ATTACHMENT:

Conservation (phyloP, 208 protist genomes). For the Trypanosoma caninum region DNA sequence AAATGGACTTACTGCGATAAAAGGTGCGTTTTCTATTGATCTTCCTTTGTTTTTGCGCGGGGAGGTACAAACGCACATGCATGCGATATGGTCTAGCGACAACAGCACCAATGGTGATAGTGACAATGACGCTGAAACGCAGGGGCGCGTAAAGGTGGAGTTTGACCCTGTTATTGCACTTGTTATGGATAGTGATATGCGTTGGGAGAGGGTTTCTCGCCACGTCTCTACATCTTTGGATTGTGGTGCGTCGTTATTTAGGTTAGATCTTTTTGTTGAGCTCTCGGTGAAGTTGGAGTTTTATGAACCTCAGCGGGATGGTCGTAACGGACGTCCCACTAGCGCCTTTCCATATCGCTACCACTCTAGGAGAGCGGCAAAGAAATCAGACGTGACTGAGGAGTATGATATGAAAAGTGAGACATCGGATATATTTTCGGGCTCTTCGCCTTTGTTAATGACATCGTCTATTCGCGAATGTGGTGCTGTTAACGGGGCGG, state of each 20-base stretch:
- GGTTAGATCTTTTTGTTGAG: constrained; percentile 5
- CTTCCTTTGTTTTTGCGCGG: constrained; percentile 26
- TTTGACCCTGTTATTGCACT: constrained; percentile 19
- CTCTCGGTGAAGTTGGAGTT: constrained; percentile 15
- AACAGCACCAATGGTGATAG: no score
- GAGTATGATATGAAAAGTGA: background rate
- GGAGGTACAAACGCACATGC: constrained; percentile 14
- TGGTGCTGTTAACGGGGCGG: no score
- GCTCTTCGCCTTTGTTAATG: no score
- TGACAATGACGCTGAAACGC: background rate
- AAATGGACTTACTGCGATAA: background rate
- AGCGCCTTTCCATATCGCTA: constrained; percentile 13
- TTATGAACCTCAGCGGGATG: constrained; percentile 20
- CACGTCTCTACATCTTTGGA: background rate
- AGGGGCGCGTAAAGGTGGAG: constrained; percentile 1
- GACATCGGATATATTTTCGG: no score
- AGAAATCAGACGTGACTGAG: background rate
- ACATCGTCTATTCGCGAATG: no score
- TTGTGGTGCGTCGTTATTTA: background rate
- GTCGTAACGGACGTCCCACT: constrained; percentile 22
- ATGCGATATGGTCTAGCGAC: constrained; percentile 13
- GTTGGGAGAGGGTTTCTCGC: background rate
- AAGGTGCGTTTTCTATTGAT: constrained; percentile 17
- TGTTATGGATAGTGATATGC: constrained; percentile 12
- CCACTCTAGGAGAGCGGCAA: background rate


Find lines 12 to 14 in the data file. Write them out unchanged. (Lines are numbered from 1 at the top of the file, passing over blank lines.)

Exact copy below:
- AAATGGACTTACTGCGATAA: background rate
- AGCGCCTTTCCATATCGCTA: constrained; percentile 13
- TTATGAACCTCAGCGGGATG: constrained; percentile 20